Coreton History, Family Crest & Coats of Arms

Early Origins of the Coreton family

The surname Coreton was first found in Cornwall where they held a family seat as Lords of the Manor of Coryton and St. Ives. The church in the parish of Mellyn or St. Mellion in Cornwall "is an ancient structure in the early English style, with a lofty tower of granite; it contains some rich Norman details, and monuments to the Coryton family." [1]

The manor of Dinnerdake, or Dunerdake, in the parish of St. Ive, Cornwall was held by the Coryton family at one time. [2]

The manor of Landegy in the parish of Kea, Cornwall has been held by the family "since about the year 1620, it was sold by Charles Tregain to William Coryton, Esq. ancestor of John Tillie Coryton, Esq. the present proprietor." [2]

Since then, their influence has moved east into Devon, Somerset and Dorset.

Early History of the Coreton family

This web page shows only a small excerpt of our Coreton research. Another 144 words (10 lines of text) covering the years 1510, 1600, 1079, 1149, 1142, 1162, 1651, 1621, 1680, 1660, 1679, 1661 and 1679 are included under the topic Early Coreton History in all our PDF Extended History products and printed products wherever possible.

Coreton Spelling Variations

Spelling variations of this family name include: Coryton, Corryton, Corington, Corrington, Corinton and many more.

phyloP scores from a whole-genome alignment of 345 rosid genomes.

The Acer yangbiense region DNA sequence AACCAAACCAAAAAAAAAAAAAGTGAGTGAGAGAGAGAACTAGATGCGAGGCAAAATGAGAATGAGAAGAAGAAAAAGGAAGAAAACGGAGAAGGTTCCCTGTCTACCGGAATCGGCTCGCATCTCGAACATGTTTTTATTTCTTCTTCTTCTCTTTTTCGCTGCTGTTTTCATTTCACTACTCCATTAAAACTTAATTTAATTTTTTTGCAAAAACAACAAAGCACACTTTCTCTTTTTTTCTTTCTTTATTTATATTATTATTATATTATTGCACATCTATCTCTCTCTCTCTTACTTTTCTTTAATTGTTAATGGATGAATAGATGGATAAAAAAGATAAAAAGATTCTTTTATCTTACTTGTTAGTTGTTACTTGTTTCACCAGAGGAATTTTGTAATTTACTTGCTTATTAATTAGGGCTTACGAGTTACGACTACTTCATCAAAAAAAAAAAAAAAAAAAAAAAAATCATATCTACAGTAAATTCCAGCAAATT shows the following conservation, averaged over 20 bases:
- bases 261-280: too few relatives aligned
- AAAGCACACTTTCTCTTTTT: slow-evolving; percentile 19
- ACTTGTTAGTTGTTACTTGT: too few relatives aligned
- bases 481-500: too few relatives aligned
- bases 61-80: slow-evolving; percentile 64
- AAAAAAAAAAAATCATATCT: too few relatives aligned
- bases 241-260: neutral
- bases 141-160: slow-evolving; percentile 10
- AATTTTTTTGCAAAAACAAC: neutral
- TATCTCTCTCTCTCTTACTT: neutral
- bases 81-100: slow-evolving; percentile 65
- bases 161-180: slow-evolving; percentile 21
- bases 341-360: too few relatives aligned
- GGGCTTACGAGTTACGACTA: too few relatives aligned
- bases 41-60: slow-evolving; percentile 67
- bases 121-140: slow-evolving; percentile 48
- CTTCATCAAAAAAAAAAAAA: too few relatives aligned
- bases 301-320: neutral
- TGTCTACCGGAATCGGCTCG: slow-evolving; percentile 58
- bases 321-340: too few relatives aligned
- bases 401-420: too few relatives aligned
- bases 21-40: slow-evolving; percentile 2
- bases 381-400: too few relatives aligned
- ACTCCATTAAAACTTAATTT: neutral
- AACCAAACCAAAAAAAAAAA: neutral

Early Notables of the Coreton family (pre 1700)

Another 49 words (4 lines of text) are included under the topic Early Coreton Notables in all our PDF Extended History products and printed products wherever possible.

Migration of the Coreton family

Some of the first settlers of this family name or some of its variants were: the name represented in many forms and recorded from the mid 17th century in the great migration from Europe. Migrants settled in the eastern seaboard from Newfoundland, to Maine, to Virginia, the Carolinas, and to the islands..

  1. ^ Lewis, Samuel, A Topographical Dictionary of England. Institute of Historical Research, 1848, Print.
  2. ^ Hutchins, Fortescue, The History of Cornwall, from the Earliest Records and Traditions to the Present Time. London: William Penaluna, 1824. Print on Facebook
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